What's in a label?
Words by Mark Hughes on 19 Aug 2017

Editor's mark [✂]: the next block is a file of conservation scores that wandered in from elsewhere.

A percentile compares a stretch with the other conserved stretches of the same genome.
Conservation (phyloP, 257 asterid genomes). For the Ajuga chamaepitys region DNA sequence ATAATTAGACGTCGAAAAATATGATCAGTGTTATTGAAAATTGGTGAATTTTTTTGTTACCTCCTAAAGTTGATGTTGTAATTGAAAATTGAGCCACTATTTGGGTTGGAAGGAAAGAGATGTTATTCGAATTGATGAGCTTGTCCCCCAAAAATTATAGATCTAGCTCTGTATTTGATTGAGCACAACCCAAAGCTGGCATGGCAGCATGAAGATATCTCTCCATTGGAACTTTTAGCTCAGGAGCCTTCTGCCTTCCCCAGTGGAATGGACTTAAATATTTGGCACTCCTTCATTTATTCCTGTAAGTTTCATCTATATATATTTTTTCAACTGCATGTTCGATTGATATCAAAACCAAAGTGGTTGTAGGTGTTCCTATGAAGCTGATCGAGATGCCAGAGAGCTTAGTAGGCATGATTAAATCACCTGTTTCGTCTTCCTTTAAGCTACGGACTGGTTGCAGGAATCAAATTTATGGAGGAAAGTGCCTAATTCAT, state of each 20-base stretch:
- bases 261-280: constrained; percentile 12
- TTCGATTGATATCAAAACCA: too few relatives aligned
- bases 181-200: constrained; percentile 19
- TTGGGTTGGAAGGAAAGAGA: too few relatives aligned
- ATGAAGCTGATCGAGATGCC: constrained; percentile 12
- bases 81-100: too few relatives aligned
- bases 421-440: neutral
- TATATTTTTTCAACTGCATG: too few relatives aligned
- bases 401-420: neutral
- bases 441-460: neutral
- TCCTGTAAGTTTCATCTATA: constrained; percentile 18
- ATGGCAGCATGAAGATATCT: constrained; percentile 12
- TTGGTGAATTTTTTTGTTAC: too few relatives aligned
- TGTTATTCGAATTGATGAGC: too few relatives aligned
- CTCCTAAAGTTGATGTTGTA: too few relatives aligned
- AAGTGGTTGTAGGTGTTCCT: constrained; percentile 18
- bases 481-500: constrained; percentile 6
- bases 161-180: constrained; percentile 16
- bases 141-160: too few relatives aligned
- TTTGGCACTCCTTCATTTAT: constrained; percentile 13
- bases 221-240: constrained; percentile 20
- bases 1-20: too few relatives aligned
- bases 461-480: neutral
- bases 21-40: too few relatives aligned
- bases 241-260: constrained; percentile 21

I recently had the privilege of watching the legendary Liverpool FC towel up Sydney FC in a soccer friendly in a private suite at ANZ Stadium courtesy of Claymore Wines . The Clare Valley winery is owned by Adelaide doctor Anura Nitchingham, who became a lifelong Liverpool fan while attending university in the northern England city back in the 80s. Since founding his own winery, he’s been able take his fandom to the next level with the Claymore Wines Liverpool FC range , hence the invite to the match. During the half-time break, with the Reds comfortably leading 3-0, I observed a young couple at the bar looking through the range of Claymore Wines on offer. “Can I try the Purple Rain Sauvignon Blanc …I just love Prince,” the young lass asked of the barmaid. “I’ll have the London Calling,” said he, seemingly unaware of the varietal. It’s a Cabernet Malbec blend, by the way, and a good one, having recently won Platinum  at the Decanter World Wine Awards. Besides football, Anura’s other great love is music. So instead of having wines like a ‘single vineyard Shiraz’, Claymore’s labels bear the name of some of Anura’s favourite songs and albums, such as the Dark Side of the Moon Shiraz, Joshua Tree Riesling and Voodoo Child Chardonnay. “I just wanted to have some fun,” Anura tells me when I ask him the reasoning behind the labels. “After all, wine is meant to be fun, right?” Marketing Wine to Millennials